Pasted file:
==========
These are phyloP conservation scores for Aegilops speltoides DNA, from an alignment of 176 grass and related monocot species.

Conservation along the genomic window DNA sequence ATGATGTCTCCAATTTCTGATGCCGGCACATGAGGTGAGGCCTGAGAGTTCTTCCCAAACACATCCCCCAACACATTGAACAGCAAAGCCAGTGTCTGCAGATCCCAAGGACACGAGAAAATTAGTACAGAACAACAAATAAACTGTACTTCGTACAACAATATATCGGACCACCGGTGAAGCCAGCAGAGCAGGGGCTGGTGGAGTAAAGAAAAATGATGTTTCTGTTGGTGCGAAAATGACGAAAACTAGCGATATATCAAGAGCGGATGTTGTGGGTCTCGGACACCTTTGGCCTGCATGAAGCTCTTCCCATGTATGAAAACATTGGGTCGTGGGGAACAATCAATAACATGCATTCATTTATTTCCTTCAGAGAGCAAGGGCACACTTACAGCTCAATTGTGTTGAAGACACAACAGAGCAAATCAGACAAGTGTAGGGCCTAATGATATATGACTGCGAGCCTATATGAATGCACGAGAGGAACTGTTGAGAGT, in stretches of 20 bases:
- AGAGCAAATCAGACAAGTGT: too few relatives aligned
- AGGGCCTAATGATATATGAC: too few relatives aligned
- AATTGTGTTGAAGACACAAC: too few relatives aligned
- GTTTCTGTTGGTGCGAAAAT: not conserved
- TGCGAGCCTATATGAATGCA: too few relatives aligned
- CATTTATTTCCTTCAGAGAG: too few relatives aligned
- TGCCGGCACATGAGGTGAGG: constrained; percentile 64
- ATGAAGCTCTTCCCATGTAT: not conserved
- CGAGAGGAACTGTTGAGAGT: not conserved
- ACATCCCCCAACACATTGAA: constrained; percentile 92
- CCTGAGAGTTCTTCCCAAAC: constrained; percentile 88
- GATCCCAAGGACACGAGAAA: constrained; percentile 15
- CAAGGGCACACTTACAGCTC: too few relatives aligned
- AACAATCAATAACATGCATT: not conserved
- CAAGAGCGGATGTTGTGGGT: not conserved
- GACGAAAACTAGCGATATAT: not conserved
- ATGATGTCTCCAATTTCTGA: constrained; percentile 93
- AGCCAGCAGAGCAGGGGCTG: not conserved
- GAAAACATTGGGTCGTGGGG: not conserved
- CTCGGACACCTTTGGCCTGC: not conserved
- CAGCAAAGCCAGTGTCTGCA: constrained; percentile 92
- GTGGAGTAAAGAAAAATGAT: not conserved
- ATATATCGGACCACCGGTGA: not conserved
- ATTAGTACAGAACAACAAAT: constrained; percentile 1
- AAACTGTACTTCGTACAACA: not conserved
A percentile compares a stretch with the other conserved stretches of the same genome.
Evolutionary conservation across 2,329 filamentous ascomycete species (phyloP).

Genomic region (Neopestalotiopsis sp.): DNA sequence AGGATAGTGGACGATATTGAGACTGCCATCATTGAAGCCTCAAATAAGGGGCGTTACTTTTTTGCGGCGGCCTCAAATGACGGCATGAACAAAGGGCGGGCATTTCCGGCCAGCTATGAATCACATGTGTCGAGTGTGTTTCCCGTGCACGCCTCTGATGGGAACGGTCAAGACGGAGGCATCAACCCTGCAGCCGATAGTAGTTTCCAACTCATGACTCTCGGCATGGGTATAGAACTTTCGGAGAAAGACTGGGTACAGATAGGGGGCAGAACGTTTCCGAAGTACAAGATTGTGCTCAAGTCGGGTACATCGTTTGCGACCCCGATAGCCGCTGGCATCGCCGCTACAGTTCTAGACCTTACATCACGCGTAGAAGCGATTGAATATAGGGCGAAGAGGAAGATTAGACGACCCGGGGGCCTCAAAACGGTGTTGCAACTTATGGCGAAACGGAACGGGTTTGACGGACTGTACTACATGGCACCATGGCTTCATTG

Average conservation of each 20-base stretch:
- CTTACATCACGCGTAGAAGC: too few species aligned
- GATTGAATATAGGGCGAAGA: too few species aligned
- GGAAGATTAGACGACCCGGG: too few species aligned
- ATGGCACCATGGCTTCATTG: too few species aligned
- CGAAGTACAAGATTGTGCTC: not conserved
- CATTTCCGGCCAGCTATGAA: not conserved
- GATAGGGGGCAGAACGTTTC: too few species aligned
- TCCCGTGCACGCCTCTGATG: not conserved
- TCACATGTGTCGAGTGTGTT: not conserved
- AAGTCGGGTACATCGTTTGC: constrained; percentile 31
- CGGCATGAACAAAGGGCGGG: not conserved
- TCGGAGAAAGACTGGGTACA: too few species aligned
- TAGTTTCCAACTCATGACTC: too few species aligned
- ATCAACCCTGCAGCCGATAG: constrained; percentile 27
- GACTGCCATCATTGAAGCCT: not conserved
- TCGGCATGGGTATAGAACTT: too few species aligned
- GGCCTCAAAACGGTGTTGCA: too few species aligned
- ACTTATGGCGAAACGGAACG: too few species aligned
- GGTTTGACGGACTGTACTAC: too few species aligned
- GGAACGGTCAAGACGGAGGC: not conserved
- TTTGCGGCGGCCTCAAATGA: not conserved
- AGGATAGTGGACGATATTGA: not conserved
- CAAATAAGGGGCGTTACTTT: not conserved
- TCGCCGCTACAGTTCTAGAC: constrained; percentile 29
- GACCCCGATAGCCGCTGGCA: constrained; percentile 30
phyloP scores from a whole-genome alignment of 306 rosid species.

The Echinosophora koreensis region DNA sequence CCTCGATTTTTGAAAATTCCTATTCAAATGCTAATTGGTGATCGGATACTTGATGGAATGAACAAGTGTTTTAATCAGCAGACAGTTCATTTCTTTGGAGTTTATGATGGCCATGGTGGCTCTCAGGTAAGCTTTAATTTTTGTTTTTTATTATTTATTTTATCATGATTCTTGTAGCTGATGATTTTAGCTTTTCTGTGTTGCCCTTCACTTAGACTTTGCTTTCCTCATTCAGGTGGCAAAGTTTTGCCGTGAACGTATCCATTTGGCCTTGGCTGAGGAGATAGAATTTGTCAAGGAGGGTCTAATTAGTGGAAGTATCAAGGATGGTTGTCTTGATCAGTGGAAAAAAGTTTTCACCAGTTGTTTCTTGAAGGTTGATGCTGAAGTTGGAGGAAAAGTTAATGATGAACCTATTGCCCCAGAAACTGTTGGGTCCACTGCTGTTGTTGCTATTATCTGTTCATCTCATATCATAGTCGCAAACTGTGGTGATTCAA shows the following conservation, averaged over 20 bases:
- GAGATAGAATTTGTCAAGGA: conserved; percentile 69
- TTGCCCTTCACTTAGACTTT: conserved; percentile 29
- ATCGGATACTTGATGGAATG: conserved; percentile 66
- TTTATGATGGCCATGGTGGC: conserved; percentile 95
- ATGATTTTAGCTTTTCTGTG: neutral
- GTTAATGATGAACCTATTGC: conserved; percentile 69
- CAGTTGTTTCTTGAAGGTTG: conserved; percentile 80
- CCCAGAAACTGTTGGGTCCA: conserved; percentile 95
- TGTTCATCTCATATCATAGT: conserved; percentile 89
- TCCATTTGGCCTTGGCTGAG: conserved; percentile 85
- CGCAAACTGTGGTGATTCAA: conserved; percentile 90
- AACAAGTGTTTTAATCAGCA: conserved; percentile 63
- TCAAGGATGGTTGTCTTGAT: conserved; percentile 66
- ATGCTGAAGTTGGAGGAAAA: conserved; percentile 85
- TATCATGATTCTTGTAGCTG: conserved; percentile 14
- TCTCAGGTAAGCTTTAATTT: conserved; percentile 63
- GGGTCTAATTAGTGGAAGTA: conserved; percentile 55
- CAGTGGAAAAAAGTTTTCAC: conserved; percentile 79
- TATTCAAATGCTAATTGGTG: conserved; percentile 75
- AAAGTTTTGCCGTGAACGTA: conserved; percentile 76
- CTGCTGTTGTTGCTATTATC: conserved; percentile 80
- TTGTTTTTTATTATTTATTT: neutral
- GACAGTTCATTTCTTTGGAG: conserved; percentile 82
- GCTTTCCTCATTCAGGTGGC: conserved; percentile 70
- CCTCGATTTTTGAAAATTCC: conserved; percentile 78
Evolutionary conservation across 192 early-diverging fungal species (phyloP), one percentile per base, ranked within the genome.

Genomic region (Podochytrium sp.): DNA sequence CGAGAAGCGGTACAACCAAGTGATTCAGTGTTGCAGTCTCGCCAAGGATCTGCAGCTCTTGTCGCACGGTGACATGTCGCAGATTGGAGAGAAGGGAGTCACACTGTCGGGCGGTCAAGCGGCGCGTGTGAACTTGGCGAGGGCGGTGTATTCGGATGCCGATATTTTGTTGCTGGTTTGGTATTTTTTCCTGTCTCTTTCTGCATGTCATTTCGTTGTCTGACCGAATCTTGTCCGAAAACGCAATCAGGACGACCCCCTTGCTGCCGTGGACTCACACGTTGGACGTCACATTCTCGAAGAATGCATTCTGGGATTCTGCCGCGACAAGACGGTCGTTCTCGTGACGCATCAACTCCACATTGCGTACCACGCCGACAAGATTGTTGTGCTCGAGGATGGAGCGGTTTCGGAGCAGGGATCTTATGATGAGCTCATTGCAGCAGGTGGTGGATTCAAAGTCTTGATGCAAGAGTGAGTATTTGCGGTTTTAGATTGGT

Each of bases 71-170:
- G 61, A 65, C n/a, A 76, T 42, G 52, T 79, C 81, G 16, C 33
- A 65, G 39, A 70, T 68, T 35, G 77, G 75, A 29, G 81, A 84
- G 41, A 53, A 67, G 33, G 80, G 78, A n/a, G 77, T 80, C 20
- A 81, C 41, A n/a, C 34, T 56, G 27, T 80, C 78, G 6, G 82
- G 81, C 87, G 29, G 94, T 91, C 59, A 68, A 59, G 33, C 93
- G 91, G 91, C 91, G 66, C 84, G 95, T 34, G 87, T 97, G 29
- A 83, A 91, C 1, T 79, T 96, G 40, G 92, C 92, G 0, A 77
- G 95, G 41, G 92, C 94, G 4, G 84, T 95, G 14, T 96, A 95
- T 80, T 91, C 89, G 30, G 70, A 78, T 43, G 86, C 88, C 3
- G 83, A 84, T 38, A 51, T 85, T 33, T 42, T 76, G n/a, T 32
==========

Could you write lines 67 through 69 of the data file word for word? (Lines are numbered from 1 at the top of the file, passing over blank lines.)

- TGTTCATCTCATATCATAGT: conserved; percentile 89
- TCCATTTGGCCTTGGCTGAG: conserved; percentile 85
- CGCAAACTGTGGTGATTCAA: conserved; percentile 90